The origins of this project began by chance. During a conversation which I had with Boer in 1999, he suddenly produced two photo film canisters from his pocket and told me that these contained the photographs he had taken while excavating at Khirbet Qumran with de Vaux in March 1954. In his own words ‘he never had the time to do anything with them’ and that is why he had stored the film canisters in a small box in his garage for decades. Some years later it occurred to Joan Taylor and me that these photographs could be of real significance for the archaeology of Qumran and decided to publish some of them in an article in the Palestine Exploration Quarterly (Wagemakers and Taylor 2011a) and to present all of them in a feature on the Palestine Exploration Fund’s website (Wagemakers and Taylor 2011b).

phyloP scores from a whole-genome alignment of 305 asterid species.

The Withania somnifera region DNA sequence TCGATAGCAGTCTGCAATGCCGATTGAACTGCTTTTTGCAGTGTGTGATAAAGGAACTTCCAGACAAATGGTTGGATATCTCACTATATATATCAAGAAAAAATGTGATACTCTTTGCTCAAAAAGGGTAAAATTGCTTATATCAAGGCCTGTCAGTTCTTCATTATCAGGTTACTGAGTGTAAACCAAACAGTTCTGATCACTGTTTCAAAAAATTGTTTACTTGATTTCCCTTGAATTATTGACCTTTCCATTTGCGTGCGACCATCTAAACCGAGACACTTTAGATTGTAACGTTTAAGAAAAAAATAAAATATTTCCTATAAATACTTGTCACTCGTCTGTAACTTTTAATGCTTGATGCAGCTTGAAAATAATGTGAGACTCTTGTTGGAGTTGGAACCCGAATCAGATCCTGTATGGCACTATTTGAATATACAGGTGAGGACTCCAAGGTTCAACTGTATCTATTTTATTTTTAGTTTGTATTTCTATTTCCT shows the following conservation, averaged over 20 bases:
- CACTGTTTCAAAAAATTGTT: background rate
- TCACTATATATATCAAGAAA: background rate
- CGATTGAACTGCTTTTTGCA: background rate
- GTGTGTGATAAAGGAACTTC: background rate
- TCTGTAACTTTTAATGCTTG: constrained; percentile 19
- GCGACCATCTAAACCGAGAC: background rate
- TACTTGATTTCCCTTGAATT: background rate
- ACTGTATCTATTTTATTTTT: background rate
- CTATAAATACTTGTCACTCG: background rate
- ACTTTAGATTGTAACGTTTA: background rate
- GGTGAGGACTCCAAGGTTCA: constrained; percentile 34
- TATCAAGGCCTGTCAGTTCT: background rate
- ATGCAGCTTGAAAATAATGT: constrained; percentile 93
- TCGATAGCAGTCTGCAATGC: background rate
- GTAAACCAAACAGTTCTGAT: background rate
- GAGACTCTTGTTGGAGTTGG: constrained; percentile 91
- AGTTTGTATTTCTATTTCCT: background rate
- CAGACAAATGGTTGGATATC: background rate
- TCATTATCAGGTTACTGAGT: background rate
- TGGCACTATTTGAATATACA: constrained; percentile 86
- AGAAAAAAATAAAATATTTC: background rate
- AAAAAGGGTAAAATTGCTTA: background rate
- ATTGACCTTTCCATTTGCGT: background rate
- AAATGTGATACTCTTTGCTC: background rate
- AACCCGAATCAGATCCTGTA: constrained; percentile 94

Boer’s photographs indicate the huge energy of the excavations at Qumran and their rapid progress, as well as providing evidence of obscure areas of the site. Besides, given the many controversies about the nature of the site and the interpretation of its material remains, any new data that sheds light on the excavations was welcome.

And it did! For example, the mud-brick, plastered ‘block’ of L.86-L.87 had been interpreted in diverse ways by different Qumran researchers. Thanks to one of the photographs made by Boer, it could demonstrated for the first time that the top of the central block in L.86 had a slight hollow. Furthermore, we were able to state that the blocks are not the bases for palm-log roof supports, since the fall of the burnt wood on the Period Ib floor in L.86 — evidenced in another picture of Boer — indicates that the flat roofs at Qumran were constructed with beams running across the widths of rooms, with palm logs laid on top.

As the significance of non-professional records is obvious, it must be no surprise that the NPAPH project tries to stimulate others to search for this kind of archaeological documentation; it would surely be a tragedy if all those substantial images of excavations in the past, including those of Qumran, will be lost forever…